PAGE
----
Many years ago, I remember seeing a film (probably a really naff low-budget SF movie), from which the only line I can remember is an evil dictator saying to a captured baddy, “I see you have a heart plug fitted. We all do eventually”. The dictator then pulled this ‘heart plug’ out, killing the baddy – it was a plug with a loop on it, to allow him to do this easily.

Does anyone know what movie this might have been?

The other question about this, which I couldn’t work out at the time, is why anyone would have something that would make it so easy to be caught and kill you?

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1 Answer 1


Almost surely you mean David Lynch's version of Dune (1984). The evil dictator would be the Baron Harkonnen. In the film, Harkonnens typically install "heart plugs" on their slaves in order to control them. In the book they use poisons, if I recall correctly.

This also answers your second question: nobody would accept a heart plug voluntarily, but apparently for both Harkonnens and their slaves it is mandatory. I assume they give you no options.

There is a scene (warning: NSFW) where the Baron kills a slave boy by popping out his heart plug, purely out of pleasure. In both the movie and the book, the Baron has sadistic sexual tendencies.

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    Arghhhh! The painfully bad lengths that movie directors will go to to avoid admitting that their medium doesn't deal well with novel length written works never cease to amaze me. Jan 15, 2012 at 21:14
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    From that IMDB link: "Budget: $40,000,000" (in 1984). So, really really not a "low-budget SF movie", (compare $32m for Ghostbusters and $6.2m for The Terminator) although it may well have been naff. Jan 15, 2012 at 22:02
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    @Daniel Roseman: indeed, it wasn't low budget. However, everything else fits, so I bet it's Lynch's Dune the OP is talking about. It isn't naff either, in my opinion; it's just over the top and very confusing if you aren't familiar with the book. And of course, it looks bizarre to modern viewers.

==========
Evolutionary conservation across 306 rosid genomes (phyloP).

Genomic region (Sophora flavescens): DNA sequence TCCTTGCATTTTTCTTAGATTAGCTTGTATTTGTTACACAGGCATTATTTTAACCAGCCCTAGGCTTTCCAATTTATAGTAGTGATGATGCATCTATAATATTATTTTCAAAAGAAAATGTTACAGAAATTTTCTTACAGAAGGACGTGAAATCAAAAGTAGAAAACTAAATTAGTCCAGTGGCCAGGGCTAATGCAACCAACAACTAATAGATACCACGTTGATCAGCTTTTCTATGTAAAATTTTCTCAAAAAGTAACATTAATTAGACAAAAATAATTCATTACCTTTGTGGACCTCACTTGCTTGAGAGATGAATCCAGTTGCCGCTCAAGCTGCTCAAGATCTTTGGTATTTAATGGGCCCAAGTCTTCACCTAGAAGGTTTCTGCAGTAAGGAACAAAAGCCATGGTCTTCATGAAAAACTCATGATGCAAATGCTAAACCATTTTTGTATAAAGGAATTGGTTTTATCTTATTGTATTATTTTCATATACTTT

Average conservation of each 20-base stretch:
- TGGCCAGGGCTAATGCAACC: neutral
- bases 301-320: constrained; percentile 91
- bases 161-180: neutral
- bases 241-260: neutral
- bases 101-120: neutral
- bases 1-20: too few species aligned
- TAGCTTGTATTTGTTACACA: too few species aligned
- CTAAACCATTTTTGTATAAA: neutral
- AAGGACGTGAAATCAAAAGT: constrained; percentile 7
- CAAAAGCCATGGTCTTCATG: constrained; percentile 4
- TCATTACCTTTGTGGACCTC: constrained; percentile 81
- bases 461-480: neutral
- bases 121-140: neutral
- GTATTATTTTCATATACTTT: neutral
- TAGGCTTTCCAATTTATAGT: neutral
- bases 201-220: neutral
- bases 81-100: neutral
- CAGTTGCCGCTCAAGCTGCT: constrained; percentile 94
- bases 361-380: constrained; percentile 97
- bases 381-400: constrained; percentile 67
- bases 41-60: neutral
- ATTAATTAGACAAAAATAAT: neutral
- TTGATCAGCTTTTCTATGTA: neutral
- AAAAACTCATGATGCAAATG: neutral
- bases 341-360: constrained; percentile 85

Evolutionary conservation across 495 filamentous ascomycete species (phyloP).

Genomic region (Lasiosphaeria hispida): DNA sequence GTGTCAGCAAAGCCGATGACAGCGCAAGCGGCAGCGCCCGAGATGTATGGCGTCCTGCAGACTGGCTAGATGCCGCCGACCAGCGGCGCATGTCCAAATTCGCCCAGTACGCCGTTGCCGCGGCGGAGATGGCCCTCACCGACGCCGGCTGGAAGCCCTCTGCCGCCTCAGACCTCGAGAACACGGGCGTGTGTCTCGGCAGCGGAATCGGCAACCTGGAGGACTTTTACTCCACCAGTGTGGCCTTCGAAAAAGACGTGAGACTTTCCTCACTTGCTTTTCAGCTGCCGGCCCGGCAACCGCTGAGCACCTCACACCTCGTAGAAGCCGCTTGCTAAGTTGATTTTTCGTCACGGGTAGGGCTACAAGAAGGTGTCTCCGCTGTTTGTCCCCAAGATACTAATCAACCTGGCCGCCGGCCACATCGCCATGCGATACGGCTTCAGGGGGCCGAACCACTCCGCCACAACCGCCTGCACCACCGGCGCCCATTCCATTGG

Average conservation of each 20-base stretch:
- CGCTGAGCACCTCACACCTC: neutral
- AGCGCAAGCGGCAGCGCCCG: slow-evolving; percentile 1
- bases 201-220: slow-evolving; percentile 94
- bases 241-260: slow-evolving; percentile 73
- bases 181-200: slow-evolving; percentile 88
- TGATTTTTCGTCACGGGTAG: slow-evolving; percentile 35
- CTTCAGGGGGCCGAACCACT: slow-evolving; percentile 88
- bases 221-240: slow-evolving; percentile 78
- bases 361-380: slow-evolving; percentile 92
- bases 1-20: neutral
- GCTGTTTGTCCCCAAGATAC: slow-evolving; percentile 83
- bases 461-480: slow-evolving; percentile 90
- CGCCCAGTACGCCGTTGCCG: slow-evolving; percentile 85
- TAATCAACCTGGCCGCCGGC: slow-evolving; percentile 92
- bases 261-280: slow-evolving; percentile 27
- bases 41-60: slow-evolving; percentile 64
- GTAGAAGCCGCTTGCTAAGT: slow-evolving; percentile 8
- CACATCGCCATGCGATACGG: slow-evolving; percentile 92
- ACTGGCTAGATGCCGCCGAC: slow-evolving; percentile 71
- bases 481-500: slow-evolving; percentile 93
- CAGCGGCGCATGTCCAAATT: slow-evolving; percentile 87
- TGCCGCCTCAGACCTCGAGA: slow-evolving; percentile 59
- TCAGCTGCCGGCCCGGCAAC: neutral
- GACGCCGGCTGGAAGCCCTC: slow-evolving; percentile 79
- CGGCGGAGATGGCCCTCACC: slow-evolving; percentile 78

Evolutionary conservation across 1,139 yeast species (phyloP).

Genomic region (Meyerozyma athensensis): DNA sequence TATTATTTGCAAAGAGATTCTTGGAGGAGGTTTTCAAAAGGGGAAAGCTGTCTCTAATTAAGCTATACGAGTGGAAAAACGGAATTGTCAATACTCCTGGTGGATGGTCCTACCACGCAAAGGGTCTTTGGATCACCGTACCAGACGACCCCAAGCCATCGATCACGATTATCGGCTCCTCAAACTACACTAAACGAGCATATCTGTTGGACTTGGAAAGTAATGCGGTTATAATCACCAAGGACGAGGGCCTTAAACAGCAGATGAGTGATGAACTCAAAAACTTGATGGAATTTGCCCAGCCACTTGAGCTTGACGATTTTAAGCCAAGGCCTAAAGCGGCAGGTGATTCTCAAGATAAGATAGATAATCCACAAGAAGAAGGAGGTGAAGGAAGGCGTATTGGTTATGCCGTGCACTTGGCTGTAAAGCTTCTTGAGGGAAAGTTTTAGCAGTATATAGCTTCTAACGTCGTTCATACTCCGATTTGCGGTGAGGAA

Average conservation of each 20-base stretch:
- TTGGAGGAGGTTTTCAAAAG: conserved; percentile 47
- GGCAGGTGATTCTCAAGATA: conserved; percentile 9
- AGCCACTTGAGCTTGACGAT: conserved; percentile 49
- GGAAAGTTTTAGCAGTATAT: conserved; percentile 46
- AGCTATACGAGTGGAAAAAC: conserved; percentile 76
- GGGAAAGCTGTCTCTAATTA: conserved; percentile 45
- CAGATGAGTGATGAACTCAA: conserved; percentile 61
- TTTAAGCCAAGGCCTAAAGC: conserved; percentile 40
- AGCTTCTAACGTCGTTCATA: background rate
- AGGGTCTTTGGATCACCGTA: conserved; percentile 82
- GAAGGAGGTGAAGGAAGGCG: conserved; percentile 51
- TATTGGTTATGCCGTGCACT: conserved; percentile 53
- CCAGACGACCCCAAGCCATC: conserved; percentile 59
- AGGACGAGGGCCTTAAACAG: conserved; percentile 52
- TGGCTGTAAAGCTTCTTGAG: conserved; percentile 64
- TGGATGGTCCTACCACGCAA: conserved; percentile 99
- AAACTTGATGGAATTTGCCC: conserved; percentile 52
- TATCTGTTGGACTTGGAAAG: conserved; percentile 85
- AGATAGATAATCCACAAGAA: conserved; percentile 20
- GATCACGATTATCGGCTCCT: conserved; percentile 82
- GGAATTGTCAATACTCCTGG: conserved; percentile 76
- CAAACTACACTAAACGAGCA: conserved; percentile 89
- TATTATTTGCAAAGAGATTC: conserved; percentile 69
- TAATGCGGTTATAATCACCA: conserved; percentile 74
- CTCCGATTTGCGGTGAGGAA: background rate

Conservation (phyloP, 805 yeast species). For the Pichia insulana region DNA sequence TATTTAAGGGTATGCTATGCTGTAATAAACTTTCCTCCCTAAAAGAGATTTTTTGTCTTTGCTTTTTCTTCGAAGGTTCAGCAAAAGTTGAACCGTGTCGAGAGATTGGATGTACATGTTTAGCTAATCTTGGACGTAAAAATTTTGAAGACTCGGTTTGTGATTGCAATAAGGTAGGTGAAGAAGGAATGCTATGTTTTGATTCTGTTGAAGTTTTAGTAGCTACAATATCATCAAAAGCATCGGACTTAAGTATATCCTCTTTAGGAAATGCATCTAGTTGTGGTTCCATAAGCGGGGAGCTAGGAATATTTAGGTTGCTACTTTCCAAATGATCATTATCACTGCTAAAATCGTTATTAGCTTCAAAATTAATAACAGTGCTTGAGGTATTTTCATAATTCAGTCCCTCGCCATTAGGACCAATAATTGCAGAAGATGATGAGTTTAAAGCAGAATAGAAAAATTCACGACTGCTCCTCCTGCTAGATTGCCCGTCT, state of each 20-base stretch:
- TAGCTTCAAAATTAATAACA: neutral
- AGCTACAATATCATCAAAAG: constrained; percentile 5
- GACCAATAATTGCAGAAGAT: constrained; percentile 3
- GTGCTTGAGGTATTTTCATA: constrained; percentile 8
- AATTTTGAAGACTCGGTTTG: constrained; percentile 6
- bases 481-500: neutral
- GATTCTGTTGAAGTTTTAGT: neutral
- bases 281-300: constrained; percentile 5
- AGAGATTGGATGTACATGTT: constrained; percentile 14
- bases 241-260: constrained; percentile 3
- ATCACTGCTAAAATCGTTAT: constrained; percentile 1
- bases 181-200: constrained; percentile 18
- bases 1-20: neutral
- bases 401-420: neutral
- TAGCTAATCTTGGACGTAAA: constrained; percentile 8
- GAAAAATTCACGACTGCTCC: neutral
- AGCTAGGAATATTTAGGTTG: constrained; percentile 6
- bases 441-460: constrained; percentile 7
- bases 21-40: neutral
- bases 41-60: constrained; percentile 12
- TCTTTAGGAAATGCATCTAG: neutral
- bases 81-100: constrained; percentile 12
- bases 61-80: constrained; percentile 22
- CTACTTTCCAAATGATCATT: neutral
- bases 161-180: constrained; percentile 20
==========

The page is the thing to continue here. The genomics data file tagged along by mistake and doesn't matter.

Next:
– Andres F.
    Jan 15, 2012 at 22:05
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    @IgbyLargeman Both attributes are relevant to the scene and help illustrate the Baron's character, since he is inflicting pain on a slave boy, and it is implied he derives sexual satisfaction from the act. His homosexuality is a kind of "SF book code" for "perversity" (note: this isn't my view at all), but I guess the emphasis is on sadistic.
    – Andres F.
    Jan 16, 2012 at 18:44
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    @dmckee Aaargh, I read many of those books, it's just that I cannot write an elaborate discussion of the portrayal of homosexuality in SF in a comment! I meant nothing by my remark except that Frank Herbert's Baron Harkonnen is meant to be homosexual and sadistic, and that those are noticeable traits of his personality, which is meant to be repulsive. Yes, I'm aware other authors portrait homosexuality in a positive light, but in Dune effeminacy/gayness seems to be code for "depraved".
    – Andres F.
    Jan 16, 2012 at 20:03

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